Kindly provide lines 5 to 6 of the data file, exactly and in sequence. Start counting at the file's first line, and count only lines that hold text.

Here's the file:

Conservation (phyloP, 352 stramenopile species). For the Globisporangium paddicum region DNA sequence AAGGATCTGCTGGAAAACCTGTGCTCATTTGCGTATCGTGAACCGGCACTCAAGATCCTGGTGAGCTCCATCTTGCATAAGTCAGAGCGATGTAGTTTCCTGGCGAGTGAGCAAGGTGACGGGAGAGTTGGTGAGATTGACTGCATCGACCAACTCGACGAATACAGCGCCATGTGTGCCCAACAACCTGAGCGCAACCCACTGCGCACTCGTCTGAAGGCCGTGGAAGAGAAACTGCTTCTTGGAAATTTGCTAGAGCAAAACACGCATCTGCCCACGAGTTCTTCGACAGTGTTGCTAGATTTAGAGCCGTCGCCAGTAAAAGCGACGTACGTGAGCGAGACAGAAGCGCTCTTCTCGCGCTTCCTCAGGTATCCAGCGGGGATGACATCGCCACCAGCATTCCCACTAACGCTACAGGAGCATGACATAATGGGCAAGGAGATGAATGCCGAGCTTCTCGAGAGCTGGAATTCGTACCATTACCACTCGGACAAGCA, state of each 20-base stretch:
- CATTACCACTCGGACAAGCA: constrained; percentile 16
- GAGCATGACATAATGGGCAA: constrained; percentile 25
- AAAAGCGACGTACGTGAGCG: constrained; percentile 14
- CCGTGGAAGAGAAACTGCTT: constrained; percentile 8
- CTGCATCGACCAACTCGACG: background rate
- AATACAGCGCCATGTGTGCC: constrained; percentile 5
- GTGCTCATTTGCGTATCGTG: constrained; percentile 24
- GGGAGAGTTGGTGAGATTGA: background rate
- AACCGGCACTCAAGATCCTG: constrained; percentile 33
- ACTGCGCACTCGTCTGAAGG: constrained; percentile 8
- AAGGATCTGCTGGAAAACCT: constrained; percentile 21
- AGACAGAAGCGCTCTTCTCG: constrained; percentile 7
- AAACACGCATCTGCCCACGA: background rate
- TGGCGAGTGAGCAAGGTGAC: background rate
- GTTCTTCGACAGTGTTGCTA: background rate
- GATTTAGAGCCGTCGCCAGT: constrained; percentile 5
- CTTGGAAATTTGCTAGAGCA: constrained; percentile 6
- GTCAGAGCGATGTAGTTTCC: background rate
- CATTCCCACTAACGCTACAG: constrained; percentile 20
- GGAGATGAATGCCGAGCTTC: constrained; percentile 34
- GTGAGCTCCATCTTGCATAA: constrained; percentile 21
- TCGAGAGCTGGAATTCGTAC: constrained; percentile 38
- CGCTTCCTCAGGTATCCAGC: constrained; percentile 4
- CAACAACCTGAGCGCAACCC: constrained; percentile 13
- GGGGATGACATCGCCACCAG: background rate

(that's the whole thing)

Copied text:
- CCGTGGAAGAGAAACTGCTT: constrained; percentile 8
- CTGCATCGACCAACTCGACG: background rate